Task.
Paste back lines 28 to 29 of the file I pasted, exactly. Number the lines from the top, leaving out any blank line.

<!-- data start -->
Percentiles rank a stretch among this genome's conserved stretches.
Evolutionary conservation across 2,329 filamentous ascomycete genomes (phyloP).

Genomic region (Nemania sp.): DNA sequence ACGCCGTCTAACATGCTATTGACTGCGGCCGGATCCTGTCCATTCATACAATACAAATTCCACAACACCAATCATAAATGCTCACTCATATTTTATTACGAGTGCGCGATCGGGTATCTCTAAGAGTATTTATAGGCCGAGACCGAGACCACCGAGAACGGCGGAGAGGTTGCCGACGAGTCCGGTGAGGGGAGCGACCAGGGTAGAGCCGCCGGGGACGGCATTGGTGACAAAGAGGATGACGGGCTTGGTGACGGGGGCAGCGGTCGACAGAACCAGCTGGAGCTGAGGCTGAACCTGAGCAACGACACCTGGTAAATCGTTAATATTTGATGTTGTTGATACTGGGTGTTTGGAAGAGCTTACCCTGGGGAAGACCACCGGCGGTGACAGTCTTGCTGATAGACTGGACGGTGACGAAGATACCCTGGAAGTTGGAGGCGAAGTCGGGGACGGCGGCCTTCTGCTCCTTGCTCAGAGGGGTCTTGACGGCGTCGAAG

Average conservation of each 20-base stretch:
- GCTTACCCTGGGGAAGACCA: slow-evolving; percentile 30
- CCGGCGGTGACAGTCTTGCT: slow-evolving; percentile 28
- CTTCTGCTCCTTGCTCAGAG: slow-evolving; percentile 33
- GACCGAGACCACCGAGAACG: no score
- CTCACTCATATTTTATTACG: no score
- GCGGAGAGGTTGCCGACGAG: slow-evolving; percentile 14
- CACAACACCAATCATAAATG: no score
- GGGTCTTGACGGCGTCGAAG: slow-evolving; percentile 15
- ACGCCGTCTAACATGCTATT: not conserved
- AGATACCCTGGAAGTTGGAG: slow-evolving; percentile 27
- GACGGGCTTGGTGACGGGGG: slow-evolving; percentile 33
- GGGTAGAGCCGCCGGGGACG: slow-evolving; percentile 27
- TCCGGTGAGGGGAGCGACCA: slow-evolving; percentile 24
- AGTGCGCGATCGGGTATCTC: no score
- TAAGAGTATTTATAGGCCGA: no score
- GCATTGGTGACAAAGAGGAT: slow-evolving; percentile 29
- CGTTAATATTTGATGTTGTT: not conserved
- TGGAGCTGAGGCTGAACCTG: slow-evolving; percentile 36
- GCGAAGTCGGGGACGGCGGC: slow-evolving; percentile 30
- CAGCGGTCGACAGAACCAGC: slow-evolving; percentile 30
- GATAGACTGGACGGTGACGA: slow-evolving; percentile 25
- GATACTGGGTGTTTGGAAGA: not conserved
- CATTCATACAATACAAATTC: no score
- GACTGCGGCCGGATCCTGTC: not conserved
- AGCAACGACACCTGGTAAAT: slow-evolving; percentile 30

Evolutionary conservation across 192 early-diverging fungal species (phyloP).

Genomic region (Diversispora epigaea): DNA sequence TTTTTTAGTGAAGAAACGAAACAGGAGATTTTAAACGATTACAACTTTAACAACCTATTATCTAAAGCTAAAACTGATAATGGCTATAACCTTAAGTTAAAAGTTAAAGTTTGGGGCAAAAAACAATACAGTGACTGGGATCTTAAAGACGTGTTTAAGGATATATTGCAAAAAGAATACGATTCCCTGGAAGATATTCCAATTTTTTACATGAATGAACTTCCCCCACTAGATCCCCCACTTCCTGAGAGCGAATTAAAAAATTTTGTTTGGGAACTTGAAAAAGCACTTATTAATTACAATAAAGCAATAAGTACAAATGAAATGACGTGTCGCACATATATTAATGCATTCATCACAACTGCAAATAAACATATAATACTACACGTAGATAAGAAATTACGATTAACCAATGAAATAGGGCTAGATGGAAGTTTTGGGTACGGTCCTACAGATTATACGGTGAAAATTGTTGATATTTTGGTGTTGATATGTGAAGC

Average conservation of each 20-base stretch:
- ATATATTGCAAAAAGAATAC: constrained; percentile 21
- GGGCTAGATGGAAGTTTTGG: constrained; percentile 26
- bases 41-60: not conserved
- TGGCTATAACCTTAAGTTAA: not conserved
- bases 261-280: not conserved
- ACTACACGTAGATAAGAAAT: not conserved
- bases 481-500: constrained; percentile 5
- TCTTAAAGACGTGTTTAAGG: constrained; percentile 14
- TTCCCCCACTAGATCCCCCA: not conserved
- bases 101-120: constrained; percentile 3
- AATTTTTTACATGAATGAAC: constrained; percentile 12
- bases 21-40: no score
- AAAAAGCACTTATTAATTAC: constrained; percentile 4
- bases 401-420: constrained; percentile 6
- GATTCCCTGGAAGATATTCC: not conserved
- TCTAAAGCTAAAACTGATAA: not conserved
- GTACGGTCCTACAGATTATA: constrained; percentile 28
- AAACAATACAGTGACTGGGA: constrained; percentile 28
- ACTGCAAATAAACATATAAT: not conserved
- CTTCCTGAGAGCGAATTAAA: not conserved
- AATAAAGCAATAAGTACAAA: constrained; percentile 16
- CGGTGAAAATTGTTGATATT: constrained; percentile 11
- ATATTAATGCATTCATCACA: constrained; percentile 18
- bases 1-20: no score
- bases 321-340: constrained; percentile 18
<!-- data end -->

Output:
- GACTGCGGCCGGATCCTGTC: not conserved
- AGCAACGACACCTGGTAAAT: slow-evolving; percentile 30